Fatah needs new faces to win Palestinian elections, says leading academic

‘Palestinian Authority run in an authoritarian manner’

Prof. Sari Nusseibeh. (photo credit: Courtesy)
Prof. Sari Nusseibeh.
(photo credit: Courtesy)
Palestinian Authority President Mahmoud Abbas’s ruling Fatah faction needs to get its act together if it wants to win the upcoming elections, Sari Nusseibeh, a prominent Palestinian professor of philosophy told The Jerusalem Post on Thursday.
Nusseibeh, former President of Al-Quds University, said in an interview with The Post that he was skeptical about the chances that the elections would be held.
“If Fatah does not get its act together, it’s likely that it will not succeed, or succeed well enough, in the elections,” he cautioned. “If Fatah runs together with Hamas in a joint list, I’m not sure that will do any good. On the contrary, I think that will be a problem. The main problem lies with the leadership of Fatah and the Palestinian Authority, which is being run in an authoritarian manner, and that’s unfortunate.”
In 2002, Nusseibeh and former Shin Bet director Ami Ayalon published “The People’s Voice,” an Israeli-Palestinian civil initiative that aimed to advance the process of achieving peace between Israel and the Palestinians.
In the same year, former PLO Chairman Yasser Arafat appointed Nusseibeh as the PLO’s representative in east Jerusalem. Nusseibeh, a moderate, was also considered an important leader during the First Intifada, which erupted in late 1987.
Last month, Abbas announced that the parliamentary poll will be held on May 22 and the presidential election would follow on July 31. Elections for the PLO’s legislative body, the Palestinian National Council, are set for the end of August.
Abbas’s announcement has been met with skepticism by many Palestinians, especially in wake of the ongoing dispute between Fatah and Hamas. Infighting in Fatah is also seen by many Palestinians as another reason why the vote may be delayed or canceled.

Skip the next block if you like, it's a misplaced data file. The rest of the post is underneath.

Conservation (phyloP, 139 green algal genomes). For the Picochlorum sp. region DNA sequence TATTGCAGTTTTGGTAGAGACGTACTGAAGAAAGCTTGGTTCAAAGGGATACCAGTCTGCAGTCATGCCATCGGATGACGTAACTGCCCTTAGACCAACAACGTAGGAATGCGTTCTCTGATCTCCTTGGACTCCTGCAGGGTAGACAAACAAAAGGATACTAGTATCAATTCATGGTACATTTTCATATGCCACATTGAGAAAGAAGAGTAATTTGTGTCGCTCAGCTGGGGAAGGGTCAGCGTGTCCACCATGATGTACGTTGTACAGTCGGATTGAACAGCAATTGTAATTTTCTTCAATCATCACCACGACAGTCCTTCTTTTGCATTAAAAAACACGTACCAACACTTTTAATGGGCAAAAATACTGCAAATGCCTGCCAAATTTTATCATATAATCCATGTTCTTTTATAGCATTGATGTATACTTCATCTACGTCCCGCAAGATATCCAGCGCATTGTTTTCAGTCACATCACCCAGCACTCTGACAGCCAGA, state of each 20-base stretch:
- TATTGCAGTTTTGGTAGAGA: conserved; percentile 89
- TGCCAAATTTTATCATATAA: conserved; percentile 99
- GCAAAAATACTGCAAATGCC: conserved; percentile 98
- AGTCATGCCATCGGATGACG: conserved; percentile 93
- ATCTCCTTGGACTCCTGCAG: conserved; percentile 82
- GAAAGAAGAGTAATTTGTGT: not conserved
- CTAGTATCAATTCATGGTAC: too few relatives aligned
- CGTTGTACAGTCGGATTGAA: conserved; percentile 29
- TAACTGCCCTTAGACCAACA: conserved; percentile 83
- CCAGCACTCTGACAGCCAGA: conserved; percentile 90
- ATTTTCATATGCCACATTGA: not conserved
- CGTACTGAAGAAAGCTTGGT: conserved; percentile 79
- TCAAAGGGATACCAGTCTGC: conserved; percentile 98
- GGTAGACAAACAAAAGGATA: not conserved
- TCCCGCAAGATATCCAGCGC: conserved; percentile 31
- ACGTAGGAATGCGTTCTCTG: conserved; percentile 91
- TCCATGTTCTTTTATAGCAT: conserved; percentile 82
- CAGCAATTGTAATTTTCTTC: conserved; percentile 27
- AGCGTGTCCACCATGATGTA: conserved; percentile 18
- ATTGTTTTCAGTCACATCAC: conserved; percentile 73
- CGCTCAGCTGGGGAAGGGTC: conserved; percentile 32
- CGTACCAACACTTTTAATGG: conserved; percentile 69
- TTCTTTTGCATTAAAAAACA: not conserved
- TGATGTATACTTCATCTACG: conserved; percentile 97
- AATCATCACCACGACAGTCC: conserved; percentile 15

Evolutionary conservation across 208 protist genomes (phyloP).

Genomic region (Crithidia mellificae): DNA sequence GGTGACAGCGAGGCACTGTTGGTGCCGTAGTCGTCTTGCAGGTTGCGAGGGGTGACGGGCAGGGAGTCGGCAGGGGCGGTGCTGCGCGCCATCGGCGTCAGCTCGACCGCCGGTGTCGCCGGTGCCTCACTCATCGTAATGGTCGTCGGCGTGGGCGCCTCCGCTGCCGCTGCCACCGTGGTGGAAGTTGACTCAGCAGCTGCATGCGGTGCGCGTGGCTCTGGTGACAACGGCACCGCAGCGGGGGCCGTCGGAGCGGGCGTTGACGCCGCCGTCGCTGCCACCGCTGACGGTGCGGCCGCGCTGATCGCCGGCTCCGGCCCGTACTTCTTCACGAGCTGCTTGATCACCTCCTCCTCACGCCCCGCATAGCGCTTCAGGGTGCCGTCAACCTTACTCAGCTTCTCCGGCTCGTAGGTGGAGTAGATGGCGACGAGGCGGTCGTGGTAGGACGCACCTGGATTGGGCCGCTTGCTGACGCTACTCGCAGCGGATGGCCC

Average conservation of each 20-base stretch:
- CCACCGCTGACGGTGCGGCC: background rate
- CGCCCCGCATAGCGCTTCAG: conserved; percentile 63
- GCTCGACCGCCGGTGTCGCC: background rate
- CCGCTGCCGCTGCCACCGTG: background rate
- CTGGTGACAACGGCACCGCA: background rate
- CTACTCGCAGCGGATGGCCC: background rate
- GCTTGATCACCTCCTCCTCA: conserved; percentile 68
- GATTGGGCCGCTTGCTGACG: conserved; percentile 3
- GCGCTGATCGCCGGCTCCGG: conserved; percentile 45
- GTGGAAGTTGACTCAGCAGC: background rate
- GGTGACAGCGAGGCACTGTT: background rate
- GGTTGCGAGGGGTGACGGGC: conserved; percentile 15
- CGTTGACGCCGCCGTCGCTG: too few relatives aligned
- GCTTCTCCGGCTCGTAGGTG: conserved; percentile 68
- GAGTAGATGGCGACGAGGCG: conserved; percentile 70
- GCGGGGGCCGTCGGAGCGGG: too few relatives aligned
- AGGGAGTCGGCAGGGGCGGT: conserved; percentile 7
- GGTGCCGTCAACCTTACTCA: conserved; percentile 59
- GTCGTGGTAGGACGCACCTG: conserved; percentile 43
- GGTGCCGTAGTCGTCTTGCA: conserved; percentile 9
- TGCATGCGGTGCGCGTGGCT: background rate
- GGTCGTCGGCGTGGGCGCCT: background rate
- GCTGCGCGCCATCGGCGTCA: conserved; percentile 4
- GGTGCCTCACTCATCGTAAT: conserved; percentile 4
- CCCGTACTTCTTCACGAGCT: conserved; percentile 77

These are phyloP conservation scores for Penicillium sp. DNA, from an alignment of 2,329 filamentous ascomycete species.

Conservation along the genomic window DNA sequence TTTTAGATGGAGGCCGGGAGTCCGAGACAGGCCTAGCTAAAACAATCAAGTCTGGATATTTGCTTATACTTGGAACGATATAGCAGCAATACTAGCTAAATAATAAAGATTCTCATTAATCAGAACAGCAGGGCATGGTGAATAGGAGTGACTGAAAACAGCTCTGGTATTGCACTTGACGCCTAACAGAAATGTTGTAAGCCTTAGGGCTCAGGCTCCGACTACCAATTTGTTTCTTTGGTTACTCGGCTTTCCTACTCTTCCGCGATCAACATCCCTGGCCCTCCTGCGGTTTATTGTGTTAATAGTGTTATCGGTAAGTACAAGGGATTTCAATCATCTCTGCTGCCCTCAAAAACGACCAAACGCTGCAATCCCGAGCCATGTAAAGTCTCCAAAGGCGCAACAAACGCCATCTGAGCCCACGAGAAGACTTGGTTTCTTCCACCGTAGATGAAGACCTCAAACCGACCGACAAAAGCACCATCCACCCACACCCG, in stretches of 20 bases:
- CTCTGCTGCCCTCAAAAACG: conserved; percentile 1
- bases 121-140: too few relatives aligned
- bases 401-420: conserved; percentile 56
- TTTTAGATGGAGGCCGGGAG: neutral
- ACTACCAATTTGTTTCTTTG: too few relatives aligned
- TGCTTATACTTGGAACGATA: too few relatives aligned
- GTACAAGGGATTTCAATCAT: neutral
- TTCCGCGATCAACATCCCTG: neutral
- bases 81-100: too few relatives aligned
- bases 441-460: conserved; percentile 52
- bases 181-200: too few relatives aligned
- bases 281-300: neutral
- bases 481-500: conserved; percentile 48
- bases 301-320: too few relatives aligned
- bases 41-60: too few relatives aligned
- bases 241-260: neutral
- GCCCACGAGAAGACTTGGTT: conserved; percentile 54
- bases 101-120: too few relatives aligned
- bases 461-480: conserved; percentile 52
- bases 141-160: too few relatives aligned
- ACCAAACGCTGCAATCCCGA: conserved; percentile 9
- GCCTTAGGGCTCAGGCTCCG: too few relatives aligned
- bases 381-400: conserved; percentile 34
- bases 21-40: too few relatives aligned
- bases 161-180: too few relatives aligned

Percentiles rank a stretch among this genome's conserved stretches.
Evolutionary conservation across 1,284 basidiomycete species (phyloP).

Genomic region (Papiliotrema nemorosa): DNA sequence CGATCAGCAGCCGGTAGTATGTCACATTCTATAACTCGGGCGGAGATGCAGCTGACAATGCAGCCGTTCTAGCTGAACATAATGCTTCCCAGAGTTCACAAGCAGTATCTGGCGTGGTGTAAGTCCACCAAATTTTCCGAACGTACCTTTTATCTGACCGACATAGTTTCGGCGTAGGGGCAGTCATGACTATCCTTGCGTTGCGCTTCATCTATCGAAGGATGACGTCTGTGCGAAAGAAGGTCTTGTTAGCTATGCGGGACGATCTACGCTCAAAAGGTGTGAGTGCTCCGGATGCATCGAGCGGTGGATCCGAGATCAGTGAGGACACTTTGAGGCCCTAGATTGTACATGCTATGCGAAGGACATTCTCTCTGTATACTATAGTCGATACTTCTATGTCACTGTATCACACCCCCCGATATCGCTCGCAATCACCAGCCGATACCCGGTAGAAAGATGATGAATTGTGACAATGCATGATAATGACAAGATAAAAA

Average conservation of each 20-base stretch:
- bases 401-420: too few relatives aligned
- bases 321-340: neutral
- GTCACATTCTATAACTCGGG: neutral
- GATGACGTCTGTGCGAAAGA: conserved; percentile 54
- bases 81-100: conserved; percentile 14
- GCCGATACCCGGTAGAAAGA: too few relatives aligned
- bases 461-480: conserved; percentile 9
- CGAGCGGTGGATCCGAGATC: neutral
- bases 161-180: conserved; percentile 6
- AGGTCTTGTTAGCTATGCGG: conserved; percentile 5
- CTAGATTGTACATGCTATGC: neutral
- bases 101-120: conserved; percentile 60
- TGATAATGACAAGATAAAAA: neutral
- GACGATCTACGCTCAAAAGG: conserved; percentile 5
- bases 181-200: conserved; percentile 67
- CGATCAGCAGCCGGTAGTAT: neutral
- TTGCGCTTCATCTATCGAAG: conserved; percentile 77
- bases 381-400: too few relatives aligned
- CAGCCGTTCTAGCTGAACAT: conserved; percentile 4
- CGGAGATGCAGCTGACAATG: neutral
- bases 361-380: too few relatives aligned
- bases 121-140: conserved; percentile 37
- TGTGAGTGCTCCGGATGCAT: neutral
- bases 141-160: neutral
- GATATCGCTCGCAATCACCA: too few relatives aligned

“The one very obvious thing that Fatah needs to do is to overcome the divisions that exist today within Fatah,” Nusseibeh opined.
“There is a lot of criticism against the Palestinian Authority. Since the Palestinian Authority is, in fact, seen as being Fatah, there’s also a lot of criticism from Fatah against Fatah, which means that a lot of changes need to be made. The changes require that Fatah be re-hauled. Parts of the changes must include bringing the different factions and streams in Fatah together, under one umbrella.”
Nusseibeh, a resident of east Jerusalem, pointed out that a number of Fatah members and officials have already declared that they will not necessarily be running in an Abbas-led list.
“Recently, we heard that there’s a problem even within the Abbas faction,” Nusseibeh said. “One of the major figures in the Fatah Revolutionary Council, Abdel Fattah Hamayel, was very angry with Abbas for warning Fatah members against running outside Fatah.
“Hamayel has a lot of support in Fatah. He was the leader of its Tanzim during the First Intifada, and has a lot of respect among the faction’s grassroots. There’s a lot of work to be done in Fatah. Abbas must allow Fatah to come together again under one umbrella, with new faces. He needs to create new hope for the Palestinians.”
Nusseibeh told the Post that he did not rule out the possibility that the elections would eventually be called off.
“There are many reasons to believe that the elections won’t happen, including the difficulty of reaching an agreement between Fatah and Hamas on the one hand, and the difficulty of Fatah getting its act together, on the other hand,” he said.
Nusseibeh said he nonetheless believes that Abbas is interested in making the elections happen.
“Abbas feels a need to legitimize the existence of the Palestinian Authority, and that’s why he wants the elections,” Nusseibeh explained.